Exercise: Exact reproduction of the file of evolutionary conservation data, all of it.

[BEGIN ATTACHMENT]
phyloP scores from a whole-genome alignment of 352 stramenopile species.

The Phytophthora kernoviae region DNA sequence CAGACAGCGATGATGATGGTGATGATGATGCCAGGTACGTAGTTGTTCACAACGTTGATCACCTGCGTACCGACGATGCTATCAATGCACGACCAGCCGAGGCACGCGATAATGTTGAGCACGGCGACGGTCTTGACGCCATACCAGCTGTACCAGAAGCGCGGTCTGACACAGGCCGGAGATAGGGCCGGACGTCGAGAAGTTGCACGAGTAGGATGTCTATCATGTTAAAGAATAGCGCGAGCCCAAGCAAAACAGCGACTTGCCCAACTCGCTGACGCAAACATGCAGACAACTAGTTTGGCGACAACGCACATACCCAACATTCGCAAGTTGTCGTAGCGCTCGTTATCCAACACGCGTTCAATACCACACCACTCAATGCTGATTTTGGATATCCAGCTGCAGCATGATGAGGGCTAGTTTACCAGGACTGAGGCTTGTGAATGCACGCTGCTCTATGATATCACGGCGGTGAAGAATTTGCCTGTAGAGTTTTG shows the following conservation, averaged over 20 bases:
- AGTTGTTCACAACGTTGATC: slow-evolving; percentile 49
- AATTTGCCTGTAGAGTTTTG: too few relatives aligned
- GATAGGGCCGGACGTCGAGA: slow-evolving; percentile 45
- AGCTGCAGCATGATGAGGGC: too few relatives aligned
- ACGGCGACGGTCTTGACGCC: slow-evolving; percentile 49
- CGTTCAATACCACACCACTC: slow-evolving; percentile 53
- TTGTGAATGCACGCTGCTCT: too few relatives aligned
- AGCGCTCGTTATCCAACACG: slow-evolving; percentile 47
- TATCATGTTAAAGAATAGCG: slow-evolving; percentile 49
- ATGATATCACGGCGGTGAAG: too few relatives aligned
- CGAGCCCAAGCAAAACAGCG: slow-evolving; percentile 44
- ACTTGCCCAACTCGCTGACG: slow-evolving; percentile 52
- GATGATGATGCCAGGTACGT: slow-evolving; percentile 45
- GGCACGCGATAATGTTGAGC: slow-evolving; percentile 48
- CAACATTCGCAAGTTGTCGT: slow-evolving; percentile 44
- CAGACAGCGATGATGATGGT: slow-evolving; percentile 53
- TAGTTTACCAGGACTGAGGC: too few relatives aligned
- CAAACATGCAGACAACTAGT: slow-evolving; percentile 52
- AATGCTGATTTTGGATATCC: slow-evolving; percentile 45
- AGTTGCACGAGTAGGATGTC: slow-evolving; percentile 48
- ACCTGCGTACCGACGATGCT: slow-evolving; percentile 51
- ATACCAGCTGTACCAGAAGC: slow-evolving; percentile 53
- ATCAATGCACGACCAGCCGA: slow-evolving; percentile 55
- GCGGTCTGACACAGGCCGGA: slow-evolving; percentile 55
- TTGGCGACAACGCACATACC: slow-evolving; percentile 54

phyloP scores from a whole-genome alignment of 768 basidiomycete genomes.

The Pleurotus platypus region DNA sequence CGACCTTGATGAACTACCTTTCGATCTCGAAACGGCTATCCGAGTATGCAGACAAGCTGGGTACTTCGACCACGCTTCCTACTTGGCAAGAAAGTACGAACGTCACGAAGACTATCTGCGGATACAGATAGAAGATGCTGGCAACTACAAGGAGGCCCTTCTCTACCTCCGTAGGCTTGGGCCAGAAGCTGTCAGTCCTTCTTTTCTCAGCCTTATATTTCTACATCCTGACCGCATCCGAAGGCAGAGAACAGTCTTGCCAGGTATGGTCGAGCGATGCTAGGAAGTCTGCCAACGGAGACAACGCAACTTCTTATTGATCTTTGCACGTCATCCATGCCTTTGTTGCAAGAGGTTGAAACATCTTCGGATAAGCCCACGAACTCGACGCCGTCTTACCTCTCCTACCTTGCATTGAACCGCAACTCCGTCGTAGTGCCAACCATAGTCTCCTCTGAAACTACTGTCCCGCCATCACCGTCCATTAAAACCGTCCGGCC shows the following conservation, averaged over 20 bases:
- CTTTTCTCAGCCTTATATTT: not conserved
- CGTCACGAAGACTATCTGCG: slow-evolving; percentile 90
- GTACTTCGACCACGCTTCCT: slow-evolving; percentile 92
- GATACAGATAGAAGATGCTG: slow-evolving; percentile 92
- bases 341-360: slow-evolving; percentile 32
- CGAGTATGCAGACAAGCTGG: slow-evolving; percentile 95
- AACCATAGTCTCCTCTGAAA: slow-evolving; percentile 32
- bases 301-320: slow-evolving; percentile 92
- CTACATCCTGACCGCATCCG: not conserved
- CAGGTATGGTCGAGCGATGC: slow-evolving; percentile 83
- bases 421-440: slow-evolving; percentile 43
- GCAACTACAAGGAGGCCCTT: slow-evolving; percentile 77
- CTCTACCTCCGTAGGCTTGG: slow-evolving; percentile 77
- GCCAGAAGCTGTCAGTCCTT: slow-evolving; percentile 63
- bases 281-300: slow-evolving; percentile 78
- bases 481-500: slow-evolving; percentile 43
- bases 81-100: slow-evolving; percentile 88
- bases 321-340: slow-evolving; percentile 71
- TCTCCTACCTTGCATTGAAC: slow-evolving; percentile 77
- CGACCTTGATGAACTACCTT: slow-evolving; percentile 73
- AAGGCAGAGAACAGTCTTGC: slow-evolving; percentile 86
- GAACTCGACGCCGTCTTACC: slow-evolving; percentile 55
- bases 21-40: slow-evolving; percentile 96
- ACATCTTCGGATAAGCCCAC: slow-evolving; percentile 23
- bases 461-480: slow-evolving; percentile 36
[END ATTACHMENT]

phyloP scores from a whole-genome alignment of 352 stramenopile species.

The Phytophthora kernoviae region DNA sequence CAGACAGCGATGATGATGGTGATGATGATGCCAGGTACGTAGTTGTTCACAACGTTGATCACCTGCGTACCGACGATGCTATCAATGCACGACCAGCCGAGGCACGCGATAATGTTGAGCACGGCGACGGTCTTGACGCCATACCAGCTGTACCAGAAGCGCGGTCTGACACAGGCCGGAGATAGGGCCGGACGTCGAGAAGTTGCACGAGTAGGATGTCTATCATGTTAAAGAATAGCGCGAGCCCAAGCAAAACAGCGACTTGCCCAACTCGCTGACGCAAACATGCAGACAACTAGTTTGGCGACAACGCACATACCCAACATTCGCAAGTTGTCGTAGCGCTCGTTATCCAACACGCGTTCAATACCACACCACTCAATGCTGATTTTGGATATCCAGCTGCAGCATGATGAGGGCTAGTTTACCAGGACTGAGGCTTGTGAATGCACGCTGCTCTATGATATCACGGCGGTGAAGAATTTGCCTGTAGAGTTTTG shows the following conservation, averaged over 20 bases:
- AGTTGTTCACAACGTTGATC: slow-evolving; percentile 49
- AATTTGCCTGTAGAGTTTTG: too few relatives aligned
- GATAGGGCCGGACGTCGAGA: slow-evolving; percentile 45
- AGCTGCAGCATGATGAGGGC: too few relatives aligned
- ACGGCGACGGTCTTGACGCC: slow-evolving; percentile 49
- CGTTCAATACCACACCACTC: slow-evolving; percentile 53
- TTGTGAATGCACGCTGCTCT: too few relatives aligned
- AGCGCTCGTTATCCAACACG: slow-evolving; percentile 47
- TATCATGTTAAAGAATAGCG: slow-evolving; percentile 49
- ATGATATCACGGCGGTGAAG: too few relatives aligned
- CGAGCCCAAGCAAAACAGCG: slow-evolving; percentile 44
- ACTTGCCCAACTCGCTGACG: slow-evolving; percentile 52
- GATGATGATGCCAGGTACGT: slow-evolving; percentile 45
- GGCACGCGATAATGTTGAGC: slow-evolving; percentile 48
- CAACATTCGCAAGTTGTCGT: slow-evolving; percentile 44
- CAGACAGCGATGATGATGGT: slow-evolving; percentile 53
- TAGTTTACCAGGACTGAGGC: too few relatives aligned
- CAAACATGCAGACAACTAGT: slow-evolving; percentile 52
- AATGCTGATTTTGGATATCC: slow-evolving; percentile 45
- AGTTGCACGAGTAGGATGTC: slow-evolving; percentile 48
- ACCTGCGTACCGACGATGCT: slow-evolving; percentile 51
- ATACCAGCTGTACCAGAAGC: slow-evolving; percentile 53
- ATCAATGCACGACCAGCCGA: slow-evolving; percentile 55
- GCGGTCTGACACAGGCCGGA: slow-evolving; percentile 55
- TTGGCGACAACGCACATACC: slow-evolving; percentile 54

phyloP scores from a whole-genome alignment of 768 basidiomycete genomes.

The Pleurotus platypus region DNA sequence CGACCTTGATGAACTACCTTTCGATCTCGAAACGGCTATCCGAGTATGCAGACAAGCTGGGTACTTCGACCACGCTTCCTACTTGGCAAGAAAGTACGAACGTCACGAAGACTATCTGCGGATACAGATAGAAGATGCTGGCAACTACAAGGAGGCCCTTCTCTACCTCCGTAGGCTTGGGCCAGAAGCTGTCAGTCCTTCTTTTCTCAGCCTTATATTTCTACATCCTGACCGCATCCGAAGGCAGAGAACAGTCTTGCCAGGTATGGTCGAGCGATGCTAGGAAGTCTGCCAACGGAGACAACGCAACTTCTTATTGATCTTTGCACGTCATCCATGCCTTTGTTGCAAGAGGTTGAAACATCTTCGGATAAGCCCACGAACTCGACGCCGTCTTACCTCTCCTACCTTGCATTGAACCGCAACTCCGTCGTAGTGCCAACCATAGTCTCCTCTGAAACTACTGTCCCGCCATCACCGTCCATTAAAACCGTCCGGCC shows the following conservation, averaged over 20 bases:
- CTTTTCTCAGCCTTATATTT: not conserved
- CGTCACGAAGACTATCTGCG: slow-evolving; percentile 90
- GTACTTCGACCACGCTTCCT: slow-evolving; percentile 92
- GATACAGATAGAAGATGCTG: slow-evolving; percentile 92
- bases 341-360: slow-evolving; percentile 32
- CGAGTATGCAGACAAGCTGG: slow-evolving; percentile 95
- AACCATAGTCTCCTCTGAAA: slow-evolving; percentile 32
- bases 301-320: slow-evolving; percentile 92
- CTACATCCTGACCGCATCCG: not conserved
- CAGGTATGGTCGAGCGATGC: slow-evolving; percentile 83
- bases 421-440: slow-evolving; percentile 43
- GCAACTACAAGGAGGCCCTT: slow-evolving; percentile 77
- CTCTACCTCCGTAGGCTTGG: slow-evolving; percentile 77
- GCCAGAAGCTGTCAGTCCTT: slow-evolving; percentile 63
- bases 281-300: slow-evolving; percentile 78
- bases 481-500: slow-evolving; percentile 43
- bases 81-100: slow-evolving; percentile 88
- bases 321-340: slow-evolving; percentile 71
- TCTCCTACCTTGCATTGAAC: slow-evolving; percentile 77
- CGACCTTGATGAACTACCTT: slow-evolving; percentile 73
- AAGGCAGAGAACAGTCTTGC: slow-evolving; percentile 86
- GAACTCGACGCCGTCTTACC: slow-evolving; percentile 55
- bases 21-40: slow-evolving; percentile 96
- ACATCTTCGGATAAGCCCAC: slow-evolving; percentile 23
- bases 461-480: slow-evolving; percentile 36